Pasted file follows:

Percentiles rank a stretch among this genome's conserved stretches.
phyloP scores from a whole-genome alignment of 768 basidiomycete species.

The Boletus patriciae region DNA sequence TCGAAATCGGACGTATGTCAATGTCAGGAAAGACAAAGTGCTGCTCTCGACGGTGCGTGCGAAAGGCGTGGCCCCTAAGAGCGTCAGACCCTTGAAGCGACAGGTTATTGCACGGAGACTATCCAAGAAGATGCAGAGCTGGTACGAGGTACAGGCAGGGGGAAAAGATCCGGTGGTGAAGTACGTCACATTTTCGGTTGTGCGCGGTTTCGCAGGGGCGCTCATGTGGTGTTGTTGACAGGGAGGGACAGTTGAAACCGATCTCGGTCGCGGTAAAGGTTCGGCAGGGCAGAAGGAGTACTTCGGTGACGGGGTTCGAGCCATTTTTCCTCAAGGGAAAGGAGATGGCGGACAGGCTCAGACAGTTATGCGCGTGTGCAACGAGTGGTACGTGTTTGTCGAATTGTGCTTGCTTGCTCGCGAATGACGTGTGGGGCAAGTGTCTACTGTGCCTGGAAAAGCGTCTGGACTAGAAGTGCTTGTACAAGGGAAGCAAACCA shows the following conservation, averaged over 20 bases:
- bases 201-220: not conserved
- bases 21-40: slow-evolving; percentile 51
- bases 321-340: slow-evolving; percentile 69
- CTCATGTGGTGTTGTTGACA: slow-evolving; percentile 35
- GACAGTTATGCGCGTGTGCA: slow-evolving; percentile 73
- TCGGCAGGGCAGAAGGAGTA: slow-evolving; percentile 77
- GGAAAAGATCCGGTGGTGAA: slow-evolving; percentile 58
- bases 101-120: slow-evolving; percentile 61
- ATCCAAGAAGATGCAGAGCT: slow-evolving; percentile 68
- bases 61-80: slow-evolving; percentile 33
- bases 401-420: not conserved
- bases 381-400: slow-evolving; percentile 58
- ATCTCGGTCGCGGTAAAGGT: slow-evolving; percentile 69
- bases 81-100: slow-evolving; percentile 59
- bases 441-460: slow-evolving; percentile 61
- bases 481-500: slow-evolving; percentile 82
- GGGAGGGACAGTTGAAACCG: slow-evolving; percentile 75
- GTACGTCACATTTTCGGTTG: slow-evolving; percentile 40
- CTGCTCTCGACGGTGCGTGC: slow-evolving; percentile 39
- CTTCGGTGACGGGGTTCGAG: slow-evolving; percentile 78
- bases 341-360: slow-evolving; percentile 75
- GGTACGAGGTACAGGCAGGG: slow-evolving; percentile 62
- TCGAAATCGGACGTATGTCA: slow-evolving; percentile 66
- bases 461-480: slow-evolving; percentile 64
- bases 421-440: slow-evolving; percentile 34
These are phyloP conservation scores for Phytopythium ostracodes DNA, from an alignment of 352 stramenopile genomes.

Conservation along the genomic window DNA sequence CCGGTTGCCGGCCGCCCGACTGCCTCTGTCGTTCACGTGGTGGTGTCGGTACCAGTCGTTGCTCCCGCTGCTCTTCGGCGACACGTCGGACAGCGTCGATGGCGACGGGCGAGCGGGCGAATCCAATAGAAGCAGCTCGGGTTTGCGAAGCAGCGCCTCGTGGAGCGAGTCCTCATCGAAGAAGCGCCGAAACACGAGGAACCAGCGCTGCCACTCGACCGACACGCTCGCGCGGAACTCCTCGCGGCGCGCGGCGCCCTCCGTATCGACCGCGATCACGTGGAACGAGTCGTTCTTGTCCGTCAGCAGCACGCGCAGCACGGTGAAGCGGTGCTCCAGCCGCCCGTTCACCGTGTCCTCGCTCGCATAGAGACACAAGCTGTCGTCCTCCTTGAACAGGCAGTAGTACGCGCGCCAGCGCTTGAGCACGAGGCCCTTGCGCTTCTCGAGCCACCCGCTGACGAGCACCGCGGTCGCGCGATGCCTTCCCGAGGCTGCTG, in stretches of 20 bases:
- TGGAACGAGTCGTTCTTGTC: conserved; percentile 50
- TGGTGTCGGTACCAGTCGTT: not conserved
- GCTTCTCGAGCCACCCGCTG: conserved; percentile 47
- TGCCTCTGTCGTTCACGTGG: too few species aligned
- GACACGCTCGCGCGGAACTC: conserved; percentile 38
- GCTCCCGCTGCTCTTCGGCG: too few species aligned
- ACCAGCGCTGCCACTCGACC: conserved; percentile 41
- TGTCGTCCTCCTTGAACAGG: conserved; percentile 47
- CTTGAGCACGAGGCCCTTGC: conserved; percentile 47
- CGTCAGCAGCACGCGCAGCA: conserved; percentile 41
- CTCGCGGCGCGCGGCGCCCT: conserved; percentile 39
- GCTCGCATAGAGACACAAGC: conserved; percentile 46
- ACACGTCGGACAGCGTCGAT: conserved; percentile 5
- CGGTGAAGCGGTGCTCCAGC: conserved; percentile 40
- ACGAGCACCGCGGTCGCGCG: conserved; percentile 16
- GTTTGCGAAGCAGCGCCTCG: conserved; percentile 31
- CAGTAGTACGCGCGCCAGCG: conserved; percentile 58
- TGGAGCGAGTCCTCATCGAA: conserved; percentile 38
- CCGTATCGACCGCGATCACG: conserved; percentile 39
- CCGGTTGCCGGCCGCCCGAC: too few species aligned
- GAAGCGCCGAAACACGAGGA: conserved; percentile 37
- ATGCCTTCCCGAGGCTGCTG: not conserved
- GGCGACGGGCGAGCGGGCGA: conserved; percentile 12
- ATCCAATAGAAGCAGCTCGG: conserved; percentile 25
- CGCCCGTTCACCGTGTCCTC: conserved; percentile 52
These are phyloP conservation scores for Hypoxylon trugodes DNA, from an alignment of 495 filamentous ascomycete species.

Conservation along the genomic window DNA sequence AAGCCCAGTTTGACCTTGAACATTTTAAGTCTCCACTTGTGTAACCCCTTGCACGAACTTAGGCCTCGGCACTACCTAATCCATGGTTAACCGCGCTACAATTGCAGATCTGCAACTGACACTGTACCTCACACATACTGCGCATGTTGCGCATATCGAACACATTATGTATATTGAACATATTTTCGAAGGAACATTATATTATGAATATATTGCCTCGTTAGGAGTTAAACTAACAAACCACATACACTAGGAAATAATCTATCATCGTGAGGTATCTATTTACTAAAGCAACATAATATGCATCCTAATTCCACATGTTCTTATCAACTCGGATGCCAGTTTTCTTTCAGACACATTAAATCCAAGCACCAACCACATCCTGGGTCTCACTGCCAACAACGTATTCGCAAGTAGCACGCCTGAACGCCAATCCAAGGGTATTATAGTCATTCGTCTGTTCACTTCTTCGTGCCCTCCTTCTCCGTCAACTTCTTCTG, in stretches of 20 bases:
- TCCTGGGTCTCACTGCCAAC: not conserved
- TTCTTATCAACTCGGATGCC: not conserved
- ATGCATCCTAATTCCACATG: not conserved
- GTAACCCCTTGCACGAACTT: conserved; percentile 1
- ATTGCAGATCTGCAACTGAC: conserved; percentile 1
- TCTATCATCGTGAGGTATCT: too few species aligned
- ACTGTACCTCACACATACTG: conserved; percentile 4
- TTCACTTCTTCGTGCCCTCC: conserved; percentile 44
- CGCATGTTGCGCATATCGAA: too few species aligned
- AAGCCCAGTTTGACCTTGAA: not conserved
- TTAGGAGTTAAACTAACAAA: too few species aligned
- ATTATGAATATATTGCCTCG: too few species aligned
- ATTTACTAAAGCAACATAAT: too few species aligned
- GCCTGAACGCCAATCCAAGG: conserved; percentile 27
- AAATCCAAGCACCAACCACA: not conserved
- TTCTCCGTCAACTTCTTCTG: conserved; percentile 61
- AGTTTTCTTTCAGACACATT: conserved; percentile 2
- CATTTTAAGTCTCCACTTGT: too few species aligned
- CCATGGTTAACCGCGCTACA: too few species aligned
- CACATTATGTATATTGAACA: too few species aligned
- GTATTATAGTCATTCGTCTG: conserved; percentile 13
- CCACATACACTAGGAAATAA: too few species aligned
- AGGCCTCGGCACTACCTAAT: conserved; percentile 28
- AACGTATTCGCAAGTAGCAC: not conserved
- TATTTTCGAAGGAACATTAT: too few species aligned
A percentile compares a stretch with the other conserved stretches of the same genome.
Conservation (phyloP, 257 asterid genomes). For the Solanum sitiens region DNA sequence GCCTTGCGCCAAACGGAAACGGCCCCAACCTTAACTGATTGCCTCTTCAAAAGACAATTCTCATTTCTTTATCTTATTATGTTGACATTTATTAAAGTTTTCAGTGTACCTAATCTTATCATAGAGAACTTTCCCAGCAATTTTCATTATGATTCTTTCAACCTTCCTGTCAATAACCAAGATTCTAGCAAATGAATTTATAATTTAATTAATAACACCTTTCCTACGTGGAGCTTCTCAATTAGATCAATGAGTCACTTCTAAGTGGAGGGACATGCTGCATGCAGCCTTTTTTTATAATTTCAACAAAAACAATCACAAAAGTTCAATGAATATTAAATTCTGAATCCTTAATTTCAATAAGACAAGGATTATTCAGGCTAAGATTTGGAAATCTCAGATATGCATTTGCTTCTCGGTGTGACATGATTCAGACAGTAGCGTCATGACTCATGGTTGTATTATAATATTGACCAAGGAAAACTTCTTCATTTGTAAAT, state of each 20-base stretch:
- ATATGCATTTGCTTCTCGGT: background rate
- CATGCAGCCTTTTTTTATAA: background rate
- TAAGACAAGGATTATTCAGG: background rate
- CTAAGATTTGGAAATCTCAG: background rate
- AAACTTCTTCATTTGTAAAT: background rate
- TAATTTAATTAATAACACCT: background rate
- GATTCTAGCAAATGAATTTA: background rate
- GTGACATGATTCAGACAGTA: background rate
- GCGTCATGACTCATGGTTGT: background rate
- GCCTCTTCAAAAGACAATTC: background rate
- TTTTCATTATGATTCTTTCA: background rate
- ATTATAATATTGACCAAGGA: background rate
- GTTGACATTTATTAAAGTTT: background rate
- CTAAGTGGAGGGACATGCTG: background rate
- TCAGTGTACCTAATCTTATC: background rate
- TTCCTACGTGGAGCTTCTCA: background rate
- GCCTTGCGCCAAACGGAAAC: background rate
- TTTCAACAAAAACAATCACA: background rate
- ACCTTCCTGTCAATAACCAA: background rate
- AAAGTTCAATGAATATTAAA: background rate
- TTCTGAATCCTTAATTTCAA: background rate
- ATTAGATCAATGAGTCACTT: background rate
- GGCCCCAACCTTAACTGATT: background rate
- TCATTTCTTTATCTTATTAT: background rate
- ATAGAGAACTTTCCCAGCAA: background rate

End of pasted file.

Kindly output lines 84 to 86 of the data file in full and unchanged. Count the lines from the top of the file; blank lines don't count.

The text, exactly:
Conservation (phyloP, 257 asterid genomes). For the Solanum sitiens region DNA sequence GCCTTGCGCCAAACGGAAACGGCCCCAACCTTAACTGATTGCCTCTTCAAAAGACAATTCTCATTTCTTTATCTTATTATGTTGACATTTATTAAAGTTTTCAGTGTACCTAATCTTATCATAGAGAACTTTCCCAGCAATTTTCATTATGATTCTTTCAACCTTCCTGTCAATAACCAAGATTCTAGCAAATGAATTTATAATTTAATTAATAACACCTTTCCTACGTGGAGCTTCTCAATTAGATCAATGAGTCACTTCTAAGTGGAGGGACATGCTGCATGCAGCCTTTTTTTATAATTTCAACAAAAACAATCACAAAAGTTCAATGAATATTAAATTCTGAATCCTTAATTTCAATAAGACAAGGATTATTCAGGCTAAGATTTGGAAATCTCAGATATGCATTTGCTTCTCGGTGTGACATGATTCAGACAGTAGCGTCATGACTCATGGTTGTATTATAATATTGACCAAGGAAAACTTCTTCATTTGTAAAT, state of each 20-base stretch:
- ATATGCATTTGCTTCTCGGT: background rate
- CATGCAGCCTTTTTTTATAA: background rate